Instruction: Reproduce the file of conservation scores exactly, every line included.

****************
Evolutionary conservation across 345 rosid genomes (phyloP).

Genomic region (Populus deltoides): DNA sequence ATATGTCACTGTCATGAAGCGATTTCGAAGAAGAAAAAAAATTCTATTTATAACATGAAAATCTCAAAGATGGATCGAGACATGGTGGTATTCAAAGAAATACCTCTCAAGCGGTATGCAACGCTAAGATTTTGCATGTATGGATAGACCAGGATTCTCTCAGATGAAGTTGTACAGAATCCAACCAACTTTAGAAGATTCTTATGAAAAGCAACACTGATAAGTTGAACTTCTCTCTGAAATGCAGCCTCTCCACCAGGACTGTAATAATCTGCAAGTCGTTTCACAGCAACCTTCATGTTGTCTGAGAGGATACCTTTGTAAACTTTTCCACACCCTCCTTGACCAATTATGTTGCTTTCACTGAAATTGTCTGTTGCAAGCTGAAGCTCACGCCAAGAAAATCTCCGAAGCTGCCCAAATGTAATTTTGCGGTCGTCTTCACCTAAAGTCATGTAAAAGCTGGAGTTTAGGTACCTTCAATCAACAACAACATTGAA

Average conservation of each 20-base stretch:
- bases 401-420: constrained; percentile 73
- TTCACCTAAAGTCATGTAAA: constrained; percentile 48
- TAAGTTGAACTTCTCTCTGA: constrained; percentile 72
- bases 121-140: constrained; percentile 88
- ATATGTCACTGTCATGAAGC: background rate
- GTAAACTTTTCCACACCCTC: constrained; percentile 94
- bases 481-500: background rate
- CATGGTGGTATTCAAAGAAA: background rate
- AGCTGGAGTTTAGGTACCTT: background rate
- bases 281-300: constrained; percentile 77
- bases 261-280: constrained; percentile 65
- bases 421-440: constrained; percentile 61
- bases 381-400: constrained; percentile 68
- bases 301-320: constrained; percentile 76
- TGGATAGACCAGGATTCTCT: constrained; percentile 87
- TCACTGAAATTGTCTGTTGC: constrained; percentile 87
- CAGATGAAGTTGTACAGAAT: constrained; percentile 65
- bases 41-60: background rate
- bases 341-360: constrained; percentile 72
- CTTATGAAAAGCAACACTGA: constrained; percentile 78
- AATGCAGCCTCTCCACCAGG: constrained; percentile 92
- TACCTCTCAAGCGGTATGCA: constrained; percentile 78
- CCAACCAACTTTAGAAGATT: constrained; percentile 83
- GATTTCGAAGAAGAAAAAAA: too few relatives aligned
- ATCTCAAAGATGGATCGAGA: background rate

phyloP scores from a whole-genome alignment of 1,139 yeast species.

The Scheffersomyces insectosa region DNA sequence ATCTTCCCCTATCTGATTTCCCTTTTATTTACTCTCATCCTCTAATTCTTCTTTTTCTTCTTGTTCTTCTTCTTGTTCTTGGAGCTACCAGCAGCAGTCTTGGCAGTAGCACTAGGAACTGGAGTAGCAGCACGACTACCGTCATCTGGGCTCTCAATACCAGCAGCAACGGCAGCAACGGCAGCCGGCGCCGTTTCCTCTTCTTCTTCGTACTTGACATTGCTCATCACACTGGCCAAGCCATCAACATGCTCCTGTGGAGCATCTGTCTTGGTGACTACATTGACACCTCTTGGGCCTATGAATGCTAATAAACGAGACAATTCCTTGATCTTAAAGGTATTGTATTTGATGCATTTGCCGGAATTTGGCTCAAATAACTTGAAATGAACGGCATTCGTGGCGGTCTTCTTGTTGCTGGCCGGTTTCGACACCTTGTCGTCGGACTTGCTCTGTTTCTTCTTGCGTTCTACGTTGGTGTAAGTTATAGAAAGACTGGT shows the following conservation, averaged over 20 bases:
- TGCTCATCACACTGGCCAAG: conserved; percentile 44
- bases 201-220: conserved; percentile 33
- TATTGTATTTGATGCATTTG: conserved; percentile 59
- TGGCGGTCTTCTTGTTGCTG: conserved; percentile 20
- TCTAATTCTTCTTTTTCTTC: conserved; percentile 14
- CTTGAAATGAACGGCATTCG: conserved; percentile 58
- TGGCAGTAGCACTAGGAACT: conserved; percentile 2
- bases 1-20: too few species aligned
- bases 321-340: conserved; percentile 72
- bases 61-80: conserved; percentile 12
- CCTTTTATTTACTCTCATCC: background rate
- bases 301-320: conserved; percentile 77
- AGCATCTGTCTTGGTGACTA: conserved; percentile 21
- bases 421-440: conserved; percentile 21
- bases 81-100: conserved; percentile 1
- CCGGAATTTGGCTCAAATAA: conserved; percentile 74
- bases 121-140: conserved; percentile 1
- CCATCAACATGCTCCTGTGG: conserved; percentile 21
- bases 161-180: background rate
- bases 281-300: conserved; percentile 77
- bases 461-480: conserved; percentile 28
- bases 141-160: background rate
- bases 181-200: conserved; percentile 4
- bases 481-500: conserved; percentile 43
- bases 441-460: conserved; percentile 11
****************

Evolutionary conservation across 345 rosid genomes (phyloP).

Genomic region (Populus deltoides): DNA sequence ATATGTCACTGTCATGAAGCGATTTCGAAGAAGAAAAAAAATTCTATTTATAACATGAAAATCTCAAAGATGGATCGAGACATGGTGGTATTCAAAGAAATACCTCTCAAGCGGTATGCAACGCTAAGATTTTGCATGTATGGATAGACCAGGATTCTCTCAGATGAAGTTGTACAGAATCCAACCAACTTTAGAAGATTCTTATGAAAAGCAACACTGATAAGTTGAACTTCTCTCTGAAATGCAGCCTCTCCACCAGGACTGTAATAATCTGCAAGTCGTTTCACAGCAACCTTCATGTTGTCTGAGAGGATACCTTTGTAAACTTTTCCACACCCTCCTTGACCAATTATGTTGCTTTCACTGAAATTGTCTGTTGCAAGCTGAAGCTCACGCCAAGAAAATCTCCGAAGCTGCCCAAATGTAATTTTGCGGTCGTCTTCACCTAAAGTCATGTAAAAGCTGGAGTTTAGGTACCTTCAATCAACAACAACATTGAA

Average conservation of each 20-base stretch:
- bases 401-420: constrained; percentile 73
- TTCACCTAAAGTCATGTAAA: constrained; percentile 48
- TAAGTTGAACTTCTCTCTGA: constrained; percentile 72
- bases 121-140: constrained; percentile 88
- ATATGTCACTGTCATGAAGC: background rate
- GTAAACTTTTCCACACCCTC: constrained; percentile 94
- bases 481-500: background rate
- CATGGTGGTATTCAAAGAAA: background rate
- AGCTGGAGTTTAGGTACCTT: background rate
- bases 281-300: constrained; percentile 77
- bases 261-280: constrained; percentile 65
- bases 421-440: constrained; percentile 61
- bases 381-400: constrained; percentile 68
- bases 301-320: constrained; percentile 76
- TGGATAGACCAGGATTCTCT: constrained; percentile 87
- TCACTGAAATTGTCTGTTGC: constrained; percentile 87
- CAGATGAAGTTGTACAGAAT: constrained; percentile 65
- bases 41-60: background rate
- bases 341-360: constrained; percentile 72
- CTTATGAAAAGCAACACTGA: constrained; percentile 78
- AATGCAGCCTCTCCACCAGG: constrained; percentile 92
- TACCTCTCAAGCGGTATGCA: constrained; percentile 78
- CCAACCAACTTTAGAAGATT: constrained; percentile 83
- GATTTCGAAGAAGAAAAAAA: too few relatives aligned
- ATCTCAAAGATGGATCGAGA: background rate

phyloP scores from a whole-genome alignment of 1,139 yeast species.

The Scheffersomyces insectosa region DNA sequence ATCTTCCCCTATCTGATTTCCCTTTTATTTACTCTCATCCTCTAATTCTTCTTTTTCTTCTTGTTCTTCTTCTTGTTCTTGGAGCTACCAGCAGCAGTCTTGGCAGTAGCACTAGGAACTGGAGTAGCAGCACGACTACCGTCATCTGGGCTCTCAATACCAGCAGCAACGGCAGCAACGGCAGCCGGCGCCGTTTCCTCTTCTTCTTCGTACTTGACATTGCTCATCACACTGGCCAAGCCATCAACATGCTCCTGTGGAGCATCTGTCTTGGTGACTACATTGACACCTCTTGGGCCTATGAATGCTAATAAACGAGACAATTCCTTGATCTTAAAGGTATTGTATTTGATGCATTTGCCGGAATTTGGCTCAAATAACTTGAAATGAACGGCATTCGTGGCGGTCTTCTTGTTGCTGGCCGGTTTCGACACCTTGTCGTCGGACTTGCTCTGTTTCTTCTTGCGTTCTACGTTGGTGTAAGTTATAGAAAGACTGGT shows the following conservation, averaged over 20 bases:
- TGCTCATCACACTGGCCAAG: conserved; percentile 44
- bases 201-220: conserved; percentile 33
- TATTGTATTTGATGCATTTG: conserved; percentile 59
- TGGCGGTCTTCTTGTTGCTG: conserved; percentile 20
- TCTAATTCTTCTTTTTCTTC: conserved; percentile 14
- CTTGAAATGAACGGCATTCG: conserved; percentile 58
- TGGCAGTAGCACTAGGAACT: conserved; percentile 2
- bases 1-20: too few species aligned
- bases 321-340: conserved; percentile 72
- bases 61-80: conserved; percentile 12
- CCTTTTATTTACTCTCATCC: background rate
- bases 301-320: conserved; percentile 77
- AGCATCTGTCTTGGTGACTA: conserved; percentile 21
- bases 421-440: conserved; percentile 21
- bases 81-100: conserved; percentile 1
- CCGGAATTTGGCTCAAATAA: conserved; percentile 74
- bases 121-140: conserved; percentile 1
- CCATCAACATGCTCCTGTGG: conserved; percentile 21
- bases 161-180: background rate
- bases 281-300: conserved; percentile 77
- bases 461-480: conserved; percentile 28
- bases 141-160: background rate
- bases 181-200: conserved; percentile 4
- bases 481-500: conserved; percentile 43
- bases 441-460: conserved; percentile 11